A new study by Makerere University scientists indicates that stepped-up vaccination efforts against Covid-19 during the second wave helped to slow down the disease-related deaths.
The study was conducted between May and June 2021, by researchers working under the Institute’s Research and Innovation Fund (RIF), using data collected from 1462 patients admitted at the country’s largest treatment centres in the capital Kampala, that is to say; Mulago referral hospital and Kawempe Hospital.
Before the second wave descended on Uganda, the ministry of health had in its inventory, about 2 million AstraZeneca vaccine doses, and Sinovac supplied by China as a result of a multi-pronged approach by the government towards vaccine acquisition.
In a bid to fully utilise these dozes before expiring, the government embarked on a grand campaign of sensitising the populace about the benefits of taking jabs. Public service advertisements were published in newspapers, and also broadcast on Television and radio stations to encourage its citizens to take part in vaccination.
Most emphasis was put on vaccinating public service workers in high-risk sectors like health, education, security and other groups like the elderly. This saw the minister of health Hon. Dr Jane Ruth Acheng take her first jab on March 10th, 2021, together with the health ministry permanent secretary Dr Diana Atwine, after which the latter reiterated safety of vaccines for use by all Ugandans.
Such unrelenting efforts by the government to have its citizens vaccinated are said to have reduced Covid-19 deaths during the second wave, according to the study. For instance, it was revealed that there were no deaths among the fully vaccinated citizens during the research period. The study also indicated that fewer deaths were reported among the partially vaccinated. Important still, cases among the partially vaccinated were not serious and no one needed a ventilator, according to the study.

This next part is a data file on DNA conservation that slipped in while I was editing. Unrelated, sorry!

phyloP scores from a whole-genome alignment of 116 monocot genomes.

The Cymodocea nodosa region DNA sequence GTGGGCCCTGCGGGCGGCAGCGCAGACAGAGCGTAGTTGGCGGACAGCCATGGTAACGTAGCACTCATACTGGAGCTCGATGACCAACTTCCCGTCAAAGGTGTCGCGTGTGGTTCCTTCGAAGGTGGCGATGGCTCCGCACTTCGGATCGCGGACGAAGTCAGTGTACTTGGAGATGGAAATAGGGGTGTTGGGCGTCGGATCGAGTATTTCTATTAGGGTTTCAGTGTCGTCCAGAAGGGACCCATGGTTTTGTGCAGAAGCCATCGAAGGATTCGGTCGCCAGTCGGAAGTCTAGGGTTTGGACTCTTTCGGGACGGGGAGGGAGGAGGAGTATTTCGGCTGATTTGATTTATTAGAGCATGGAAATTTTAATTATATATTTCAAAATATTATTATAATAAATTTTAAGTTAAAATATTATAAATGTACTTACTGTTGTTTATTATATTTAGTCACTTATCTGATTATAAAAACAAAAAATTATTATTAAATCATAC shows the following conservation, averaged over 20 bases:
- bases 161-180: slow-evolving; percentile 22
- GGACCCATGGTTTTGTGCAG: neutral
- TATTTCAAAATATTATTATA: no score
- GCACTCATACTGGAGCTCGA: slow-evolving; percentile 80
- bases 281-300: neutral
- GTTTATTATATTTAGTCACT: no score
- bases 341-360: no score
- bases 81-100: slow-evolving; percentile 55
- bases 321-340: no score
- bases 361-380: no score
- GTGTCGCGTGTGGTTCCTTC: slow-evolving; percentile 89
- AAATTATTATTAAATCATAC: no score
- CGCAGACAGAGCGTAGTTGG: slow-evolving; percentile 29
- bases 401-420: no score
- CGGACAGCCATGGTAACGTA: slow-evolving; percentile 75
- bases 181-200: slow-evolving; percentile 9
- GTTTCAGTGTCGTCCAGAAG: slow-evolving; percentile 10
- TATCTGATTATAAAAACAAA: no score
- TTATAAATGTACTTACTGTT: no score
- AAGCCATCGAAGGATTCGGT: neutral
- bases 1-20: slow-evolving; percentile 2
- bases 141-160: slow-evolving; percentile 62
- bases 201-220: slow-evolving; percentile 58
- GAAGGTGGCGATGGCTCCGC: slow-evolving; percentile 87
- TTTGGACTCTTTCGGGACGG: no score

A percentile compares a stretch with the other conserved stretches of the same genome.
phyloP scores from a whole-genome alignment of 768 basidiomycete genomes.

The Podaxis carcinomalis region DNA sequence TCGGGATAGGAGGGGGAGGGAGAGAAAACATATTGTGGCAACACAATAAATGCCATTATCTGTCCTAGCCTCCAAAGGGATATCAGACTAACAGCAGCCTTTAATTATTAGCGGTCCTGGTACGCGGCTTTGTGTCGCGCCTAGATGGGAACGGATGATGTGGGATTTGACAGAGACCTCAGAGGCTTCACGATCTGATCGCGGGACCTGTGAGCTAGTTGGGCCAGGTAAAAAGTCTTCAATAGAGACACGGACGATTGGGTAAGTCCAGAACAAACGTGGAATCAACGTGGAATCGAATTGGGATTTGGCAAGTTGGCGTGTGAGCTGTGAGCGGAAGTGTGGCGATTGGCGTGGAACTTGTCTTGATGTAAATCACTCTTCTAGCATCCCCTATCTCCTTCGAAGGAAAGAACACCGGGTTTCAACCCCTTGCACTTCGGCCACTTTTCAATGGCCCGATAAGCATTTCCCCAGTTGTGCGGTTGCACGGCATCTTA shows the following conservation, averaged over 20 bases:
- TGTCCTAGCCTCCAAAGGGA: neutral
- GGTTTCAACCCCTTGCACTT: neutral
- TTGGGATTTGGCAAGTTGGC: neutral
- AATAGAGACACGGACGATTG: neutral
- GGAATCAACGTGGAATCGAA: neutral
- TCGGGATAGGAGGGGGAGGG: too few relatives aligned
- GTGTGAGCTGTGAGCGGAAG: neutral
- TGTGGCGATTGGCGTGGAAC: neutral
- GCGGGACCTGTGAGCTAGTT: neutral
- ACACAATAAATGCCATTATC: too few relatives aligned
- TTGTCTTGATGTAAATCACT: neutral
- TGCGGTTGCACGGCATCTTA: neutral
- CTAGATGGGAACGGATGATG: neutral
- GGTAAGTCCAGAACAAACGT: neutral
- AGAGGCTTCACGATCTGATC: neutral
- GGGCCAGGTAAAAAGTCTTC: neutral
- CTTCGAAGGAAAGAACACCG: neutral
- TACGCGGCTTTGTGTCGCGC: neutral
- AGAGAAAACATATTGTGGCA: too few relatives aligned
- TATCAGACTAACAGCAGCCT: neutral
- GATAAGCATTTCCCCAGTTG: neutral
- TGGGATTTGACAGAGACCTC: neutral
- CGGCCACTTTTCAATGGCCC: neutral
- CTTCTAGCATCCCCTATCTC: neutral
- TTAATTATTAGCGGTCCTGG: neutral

The study, conducted during the second wave when infections were too high to the extent of threatening to overwhelm the country’s health system also indicated that 45% of fully vaccinated patients are less likely to die during hospitalizations. Uganda has recorded a total of 3176 deaths since the pandemic began.
Speaking to a one M/s Nyaruwa Elizabeth, a specialised nurse at Makerere University Hospital, who is also charged with the responsibility of vaccinating students, she toed the scientists’ line. “When people rushed to be vaccinated, Covid-19 infection rate reduced,” said Ms Elizabeth.
She added on to say that even cases among the partially vaccinated patients were mild, that is to say; not so serious. According to her, of the partially vaccinated people who contracted the disease, no one needed a ventilator. “Partially and fully vaccinated people who got infected, no one was put on a ventilator,” she said. She urged all Uganda citizens to increasingly take an active part in vaccination due to the fact that it reduces deaths and hospital admissions.
We also reached out to members of the public to find out their views on the study that is being published by scientists. Talking to Mukimba Lydia, a third-year student doing Bachelor of Education at Makerere University, she also seemed to agree with the scientists. She asserted that rapid vaccination during the second wave was instrumental in halting Covid-19 cases and deaths.
“The vaccines helped to reduce deaths and hospitalizations……and I got to know this information by reading newspapers like new vision, and also our lecturers who kept on telling us about the effectiveness of vaccines,” said M/s Mukimba. She also stressed the need by the government to involve the police force in getting the majority of the population vaccinated, and also introducing fines for those who deliberately boycott the vaccination process.
The scientists’ study is being published at a time when the government is ramping up its efforts to reach a vaccination target of 4.8 million people by December 2021, as a precursor to the reopening of secondary and primary schools. At the moment, the country is said to have vaccinated about 2 million of its citizens.
Mourice Muhoozi is a second-year student of Journalism and Communication at Makerere University.
Do you have a story in your community or an opinion to share with us: Email us at email@example.com